abstract = "Background: The Pragmatic Randomized Optimal Platelet and Plasma Ratios (PROPPR) study evaluated the effects of plasma and platelets on hemostasis and mortality after hemorrhage. The pulmonary consequences of resuscitation strategies that mimic whole blood, remain unknown. Methods: A secondary analysis of the PROPPR study was performed. Injured patients predicted to receive a massive transfusion were randomized to 1:1:1 versus 1:1:2 plasmaplatelet- red blood cell ratios at 12 Level I North American trauma centers. Patients with survival >24 h, an intensive care unit (ICU) stay, and a recorded PaO2/FiO2 (P/F) ratio were included. Acute respiratory distress syndrome (ARDS) was defined as a P/F ratio<200, with bilateral pulmonary infiltrates, and adjudicated by investigators. Results: Four hundred fifty-four patients were reviewed (230 received 1:1:1, 224 1:1:2). Age, sex, injury mechanism, and regional abbreviated injury scale (AIS) scores did not differ between cohorts. Tidal volume, positive end-expiratory pressure, and lowest P/F ratio did not differ. No significant differences in ARDS rates (14.8{\%} vs. 18.4{\%}), ventilator-free (24 vs. 24) or ICU-free days (17.5 vs. 18), hospital length of stay (22 days vs. 18 days), or 30-day mortality were found (28{\%} vs. 28{\%}). ARDS was associated with blunt injury (OR 3.61 [1.53-8.81] P<0.01) and increasing chest AIS (OR 1.40 [1.15-1.71] P<0.01). Each 500mL of crystalloid infused during hours 0 to 6 was associated with a 9{\%} increase in the rate of ARDS (OR 1.09 [1.04-1.14] P<0.01). Blood given at 0 to 6 or 7 to 24 h were not risk factors for lung injury. Conclusion: Acute crystalloid exposure, but not blood products, is a potentially modifiable risk factor for the prevention of ARDS following hemorrhage.",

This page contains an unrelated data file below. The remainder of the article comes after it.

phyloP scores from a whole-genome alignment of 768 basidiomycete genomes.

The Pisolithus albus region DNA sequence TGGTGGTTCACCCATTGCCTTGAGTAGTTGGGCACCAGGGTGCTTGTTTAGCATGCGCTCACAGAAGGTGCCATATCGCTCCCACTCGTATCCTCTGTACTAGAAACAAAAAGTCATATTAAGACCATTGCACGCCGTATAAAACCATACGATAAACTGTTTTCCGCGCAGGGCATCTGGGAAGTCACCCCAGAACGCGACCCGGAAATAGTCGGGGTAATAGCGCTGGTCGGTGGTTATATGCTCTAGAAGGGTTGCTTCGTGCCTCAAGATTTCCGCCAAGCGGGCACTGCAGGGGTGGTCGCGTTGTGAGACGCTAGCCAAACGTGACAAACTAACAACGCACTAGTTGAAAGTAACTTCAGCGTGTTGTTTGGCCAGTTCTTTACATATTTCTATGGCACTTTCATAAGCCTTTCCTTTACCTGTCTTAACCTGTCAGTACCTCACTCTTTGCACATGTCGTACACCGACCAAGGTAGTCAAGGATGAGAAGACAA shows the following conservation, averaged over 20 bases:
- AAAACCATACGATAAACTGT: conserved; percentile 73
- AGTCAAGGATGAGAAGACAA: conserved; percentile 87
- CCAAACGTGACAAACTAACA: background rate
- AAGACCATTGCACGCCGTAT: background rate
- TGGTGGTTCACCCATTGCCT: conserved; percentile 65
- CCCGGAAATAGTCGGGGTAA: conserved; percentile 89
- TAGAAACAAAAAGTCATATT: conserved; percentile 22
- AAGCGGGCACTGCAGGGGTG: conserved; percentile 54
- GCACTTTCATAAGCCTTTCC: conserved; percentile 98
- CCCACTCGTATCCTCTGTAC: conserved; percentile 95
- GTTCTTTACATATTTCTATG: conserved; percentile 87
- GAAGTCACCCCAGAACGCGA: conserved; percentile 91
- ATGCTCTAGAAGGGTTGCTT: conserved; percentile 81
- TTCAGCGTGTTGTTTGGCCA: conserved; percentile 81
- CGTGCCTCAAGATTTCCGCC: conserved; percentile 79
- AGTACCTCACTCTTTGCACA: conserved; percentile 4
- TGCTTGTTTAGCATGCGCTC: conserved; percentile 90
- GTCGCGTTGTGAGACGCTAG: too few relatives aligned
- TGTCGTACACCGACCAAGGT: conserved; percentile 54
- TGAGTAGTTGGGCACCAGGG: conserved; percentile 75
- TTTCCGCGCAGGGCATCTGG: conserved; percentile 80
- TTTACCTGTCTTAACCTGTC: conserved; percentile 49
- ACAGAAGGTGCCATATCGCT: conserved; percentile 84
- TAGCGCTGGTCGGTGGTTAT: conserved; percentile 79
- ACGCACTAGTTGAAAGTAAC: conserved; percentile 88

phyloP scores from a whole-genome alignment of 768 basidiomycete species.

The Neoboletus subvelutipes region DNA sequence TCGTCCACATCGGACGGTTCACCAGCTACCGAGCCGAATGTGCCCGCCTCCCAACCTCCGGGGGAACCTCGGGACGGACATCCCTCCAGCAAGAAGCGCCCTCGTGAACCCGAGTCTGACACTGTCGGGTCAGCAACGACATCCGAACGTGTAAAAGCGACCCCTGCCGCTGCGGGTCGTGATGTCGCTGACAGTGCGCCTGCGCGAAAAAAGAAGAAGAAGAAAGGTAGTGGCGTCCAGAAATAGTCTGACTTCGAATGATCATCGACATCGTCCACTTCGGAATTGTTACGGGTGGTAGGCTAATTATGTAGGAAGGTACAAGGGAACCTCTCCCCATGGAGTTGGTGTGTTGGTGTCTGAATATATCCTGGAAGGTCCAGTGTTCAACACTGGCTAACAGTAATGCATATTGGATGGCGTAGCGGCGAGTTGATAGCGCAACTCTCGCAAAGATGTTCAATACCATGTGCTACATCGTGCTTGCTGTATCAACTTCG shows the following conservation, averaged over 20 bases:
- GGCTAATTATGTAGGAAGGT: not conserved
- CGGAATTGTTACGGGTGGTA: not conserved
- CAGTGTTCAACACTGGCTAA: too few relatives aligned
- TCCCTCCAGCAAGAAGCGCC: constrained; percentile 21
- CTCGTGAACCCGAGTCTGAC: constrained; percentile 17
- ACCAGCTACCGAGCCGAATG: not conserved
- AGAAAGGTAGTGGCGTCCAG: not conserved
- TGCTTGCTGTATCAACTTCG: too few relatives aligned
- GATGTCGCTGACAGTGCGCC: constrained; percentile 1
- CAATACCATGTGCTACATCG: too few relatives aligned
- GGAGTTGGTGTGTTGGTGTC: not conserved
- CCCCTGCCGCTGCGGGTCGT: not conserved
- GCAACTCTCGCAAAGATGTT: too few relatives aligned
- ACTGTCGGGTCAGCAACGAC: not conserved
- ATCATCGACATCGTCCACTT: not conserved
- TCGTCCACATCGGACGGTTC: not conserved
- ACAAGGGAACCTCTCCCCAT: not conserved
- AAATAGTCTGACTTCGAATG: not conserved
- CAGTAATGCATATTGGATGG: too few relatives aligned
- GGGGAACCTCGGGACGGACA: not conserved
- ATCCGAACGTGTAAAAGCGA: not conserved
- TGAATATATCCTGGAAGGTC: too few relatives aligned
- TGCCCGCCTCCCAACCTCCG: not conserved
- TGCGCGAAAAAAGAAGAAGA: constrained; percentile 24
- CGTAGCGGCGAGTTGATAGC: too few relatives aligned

keywords = "Damage control resuscitation, Lung injury, Massive hemorrhage, Resuscitation, Trauma",
author = "{PROPPR Study Group} and Robinson, {Bryce R.H.} and Cohen, {Mitchell J.} and Holcomb, {John B.} and Pritts, {Timothy A.} and Dina Gomaa and Fox, {Erin E.} and Branson, {Richard D.} and Callcut, {Rachael A.} and Cotton, {Bryan A.} and Martin Schreiber and Karen Brasel and Pittet, {Jean Francois} and Kenji Inaba and Kerby, {Jeffery D.} and Scalea, {Thomas M.} and Wade, {Charlie E.} and Bulger, {Eileen M.}",
year = "2018",
month = "1",
day = "1",
doi = "10.1097/SHK.0000000000001073",
language = "English (US)",
volume = "50",
pages = "258--264",
journal = "Shock",
issn = "1073-2322",
publisher = "Lippincott Williams and Wilkins",
number = "3",

}

TY - JOUR

T1 - Risk factors for the development of acute respiratory distress syndrome following hemorrhage

AU - PROPPR Study Group

AU - Robinson, Bryce R.H.

AU - Cohen, Mitchell J.

AU - Holcomb, John B.

AU - Pritts, Timothy A.

AU - Gomaa, Dina

AU - Fox, Erin E.

AU - Branson, Richard D.

AU - Callcut, Rachael A.

AU - Cotton, Bryan A.

AU - Schreiber, Martin

AU - Brasel, Karen

AU - Pittet, Jean Francois

AU - Inaba, Kenji

AU - Kerby, Jeffery D.

AU - Scalea, Thomas M.

AU - Wade, Charlie E.

AU - Bulger, Eileen M.

PY - 2018/1/1

Y1 - 2018/1/1